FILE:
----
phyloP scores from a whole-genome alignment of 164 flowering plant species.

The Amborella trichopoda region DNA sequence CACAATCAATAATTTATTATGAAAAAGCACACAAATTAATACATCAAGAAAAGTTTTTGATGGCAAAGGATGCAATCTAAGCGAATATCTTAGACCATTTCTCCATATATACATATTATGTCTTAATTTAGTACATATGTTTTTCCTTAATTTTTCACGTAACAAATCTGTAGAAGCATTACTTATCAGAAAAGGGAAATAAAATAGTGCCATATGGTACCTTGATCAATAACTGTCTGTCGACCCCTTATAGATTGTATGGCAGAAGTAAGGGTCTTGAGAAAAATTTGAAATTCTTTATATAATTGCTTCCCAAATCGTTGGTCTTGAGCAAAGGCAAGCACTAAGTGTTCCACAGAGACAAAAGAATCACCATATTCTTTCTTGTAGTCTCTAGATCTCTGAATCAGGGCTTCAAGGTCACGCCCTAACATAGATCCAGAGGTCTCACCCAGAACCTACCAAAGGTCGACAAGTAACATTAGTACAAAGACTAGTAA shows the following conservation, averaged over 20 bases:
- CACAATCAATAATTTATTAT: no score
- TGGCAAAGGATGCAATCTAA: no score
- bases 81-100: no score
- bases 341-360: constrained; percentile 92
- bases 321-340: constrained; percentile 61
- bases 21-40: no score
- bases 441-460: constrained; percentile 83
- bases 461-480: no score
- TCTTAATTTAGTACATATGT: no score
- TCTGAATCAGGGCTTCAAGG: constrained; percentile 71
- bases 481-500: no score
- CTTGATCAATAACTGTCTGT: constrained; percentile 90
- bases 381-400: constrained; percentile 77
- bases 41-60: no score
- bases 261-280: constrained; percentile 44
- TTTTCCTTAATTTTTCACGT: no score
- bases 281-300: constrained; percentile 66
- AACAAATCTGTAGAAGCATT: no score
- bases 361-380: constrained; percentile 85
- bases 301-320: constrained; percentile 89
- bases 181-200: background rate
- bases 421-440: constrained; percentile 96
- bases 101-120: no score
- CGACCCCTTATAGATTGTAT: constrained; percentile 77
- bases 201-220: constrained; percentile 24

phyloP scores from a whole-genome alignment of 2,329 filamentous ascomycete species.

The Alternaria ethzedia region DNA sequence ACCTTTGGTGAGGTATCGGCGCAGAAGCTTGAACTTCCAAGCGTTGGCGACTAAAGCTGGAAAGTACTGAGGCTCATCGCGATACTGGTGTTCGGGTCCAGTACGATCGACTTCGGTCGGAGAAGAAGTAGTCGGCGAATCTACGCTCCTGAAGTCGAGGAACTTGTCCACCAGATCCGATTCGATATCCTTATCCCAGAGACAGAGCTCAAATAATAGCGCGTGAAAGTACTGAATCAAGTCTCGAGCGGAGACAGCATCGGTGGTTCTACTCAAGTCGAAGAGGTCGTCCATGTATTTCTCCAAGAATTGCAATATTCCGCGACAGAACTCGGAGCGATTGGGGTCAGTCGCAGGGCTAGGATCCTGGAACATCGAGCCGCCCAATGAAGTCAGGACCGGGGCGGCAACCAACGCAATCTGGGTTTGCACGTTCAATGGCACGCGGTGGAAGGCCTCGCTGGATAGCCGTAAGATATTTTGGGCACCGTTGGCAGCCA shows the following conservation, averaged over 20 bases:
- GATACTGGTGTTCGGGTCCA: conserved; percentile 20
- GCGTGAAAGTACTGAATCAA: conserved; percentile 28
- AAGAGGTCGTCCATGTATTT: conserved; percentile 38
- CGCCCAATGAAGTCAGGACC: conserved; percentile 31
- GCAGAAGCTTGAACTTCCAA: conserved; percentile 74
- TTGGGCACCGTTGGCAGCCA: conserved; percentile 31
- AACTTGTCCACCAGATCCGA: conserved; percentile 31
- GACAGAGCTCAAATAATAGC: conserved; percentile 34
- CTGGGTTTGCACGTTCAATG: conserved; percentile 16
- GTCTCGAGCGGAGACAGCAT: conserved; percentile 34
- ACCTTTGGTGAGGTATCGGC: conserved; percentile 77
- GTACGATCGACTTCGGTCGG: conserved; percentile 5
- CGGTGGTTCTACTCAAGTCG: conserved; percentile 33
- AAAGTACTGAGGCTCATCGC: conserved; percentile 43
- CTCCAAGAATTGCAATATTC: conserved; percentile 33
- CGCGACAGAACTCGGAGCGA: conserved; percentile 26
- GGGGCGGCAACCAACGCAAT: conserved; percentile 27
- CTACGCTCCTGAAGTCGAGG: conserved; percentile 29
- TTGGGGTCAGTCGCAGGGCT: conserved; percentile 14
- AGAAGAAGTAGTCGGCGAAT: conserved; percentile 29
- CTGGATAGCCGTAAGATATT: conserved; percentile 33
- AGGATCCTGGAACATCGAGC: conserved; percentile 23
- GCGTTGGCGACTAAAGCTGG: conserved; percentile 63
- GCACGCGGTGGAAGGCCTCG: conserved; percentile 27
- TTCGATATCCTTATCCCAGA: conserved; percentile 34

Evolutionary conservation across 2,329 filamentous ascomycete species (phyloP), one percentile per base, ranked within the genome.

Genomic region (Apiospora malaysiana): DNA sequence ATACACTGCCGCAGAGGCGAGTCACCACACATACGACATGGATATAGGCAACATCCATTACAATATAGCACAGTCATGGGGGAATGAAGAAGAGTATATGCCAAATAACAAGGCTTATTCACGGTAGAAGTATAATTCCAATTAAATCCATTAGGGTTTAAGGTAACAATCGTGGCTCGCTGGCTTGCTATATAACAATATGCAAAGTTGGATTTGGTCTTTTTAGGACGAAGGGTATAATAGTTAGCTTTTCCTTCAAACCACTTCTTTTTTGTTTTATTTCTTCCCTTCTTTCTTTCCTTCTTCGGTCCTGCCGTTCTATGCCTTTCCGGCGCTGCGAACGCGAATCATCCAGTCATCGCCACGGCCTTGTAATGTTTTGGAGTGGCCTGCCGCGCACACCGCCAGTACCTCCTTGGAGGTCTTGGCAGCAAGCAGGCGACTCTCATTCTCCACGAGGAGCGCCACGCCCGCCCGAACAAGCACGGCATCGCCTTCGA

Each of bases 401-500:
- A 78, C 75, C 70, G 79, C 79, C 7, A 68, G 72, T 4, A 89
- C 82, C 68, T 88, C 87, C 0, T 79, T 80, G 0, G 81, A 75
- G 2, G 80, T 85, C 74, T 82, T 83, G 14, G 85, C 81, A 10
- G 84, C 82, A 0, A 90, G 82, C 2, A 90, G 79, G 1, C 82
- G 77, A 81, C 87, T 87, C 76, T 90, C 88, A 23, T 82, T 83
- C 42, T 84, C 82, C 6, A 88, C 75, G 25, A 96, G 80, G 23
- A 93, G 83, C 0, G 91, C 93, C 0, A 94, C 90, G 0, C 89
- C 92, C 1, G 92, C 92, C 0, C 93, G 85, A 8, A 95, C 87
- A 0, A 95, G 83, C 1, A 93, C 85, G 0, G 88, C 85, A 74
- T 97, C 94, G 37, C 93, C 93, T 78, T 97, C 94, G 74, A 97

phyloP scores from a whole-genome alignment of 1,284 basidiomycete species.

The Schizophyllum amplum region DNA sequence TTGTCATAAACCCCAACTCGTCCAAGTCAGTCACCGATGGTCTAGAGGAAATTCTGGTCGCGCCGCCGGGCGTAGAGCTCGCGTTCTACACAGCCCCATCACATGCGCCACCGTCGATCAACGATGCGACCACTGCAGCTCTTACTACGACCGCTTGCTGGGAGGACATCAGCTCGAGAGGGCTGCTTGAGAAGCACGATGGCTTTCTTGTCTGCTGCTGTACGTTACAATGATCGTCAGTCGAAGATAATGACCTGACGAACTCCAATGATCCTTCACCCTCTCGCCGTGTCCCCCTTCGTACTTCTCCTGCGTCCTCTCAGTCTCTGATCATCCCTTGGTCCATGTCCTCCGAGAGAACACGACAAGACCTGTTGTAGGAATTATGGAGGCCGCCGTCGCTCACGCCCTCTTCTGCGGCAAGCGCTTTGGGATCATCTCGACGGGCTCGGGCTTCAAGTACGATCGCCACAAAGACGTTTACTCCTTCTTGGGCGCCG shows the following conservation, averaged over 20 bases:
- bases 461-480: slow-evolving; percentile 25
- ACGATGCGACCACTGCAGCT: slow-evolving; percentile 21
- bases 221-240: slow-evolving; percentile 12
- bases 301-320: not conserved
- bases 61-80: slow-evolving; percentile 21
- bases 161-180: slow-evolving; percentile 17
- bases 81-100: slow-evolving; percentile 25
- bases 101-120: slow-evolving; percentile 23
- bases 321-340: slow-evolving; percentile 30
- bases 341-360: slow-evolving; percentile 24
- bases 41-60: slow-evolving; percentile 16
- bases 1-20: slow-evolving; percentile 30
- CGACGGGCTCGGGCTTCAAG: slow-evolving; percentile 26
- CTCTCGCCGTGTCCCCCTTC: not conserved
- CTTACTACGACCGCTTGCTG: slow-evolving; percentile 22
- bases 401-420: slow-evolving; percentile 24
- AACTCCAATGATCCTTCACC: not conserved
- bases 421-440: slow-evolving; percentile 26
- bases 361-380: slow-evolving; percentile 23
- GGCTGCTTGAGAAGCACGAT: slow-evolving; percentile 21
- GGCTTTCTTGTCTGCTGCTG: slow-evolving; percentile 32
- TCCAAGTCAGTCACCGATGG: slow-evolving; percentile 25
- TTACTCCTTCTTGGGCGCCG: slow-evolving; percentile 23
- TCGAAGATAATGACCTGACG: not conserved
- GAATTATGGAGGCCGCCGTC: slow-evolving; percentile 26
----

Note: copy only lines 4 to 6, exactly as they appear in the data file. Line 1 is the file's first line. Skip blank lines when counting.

- TGGCAAAGGATGCAATCTAA: no score
- bases 81-100: no score
- bases 341-360: constrained; percentile 92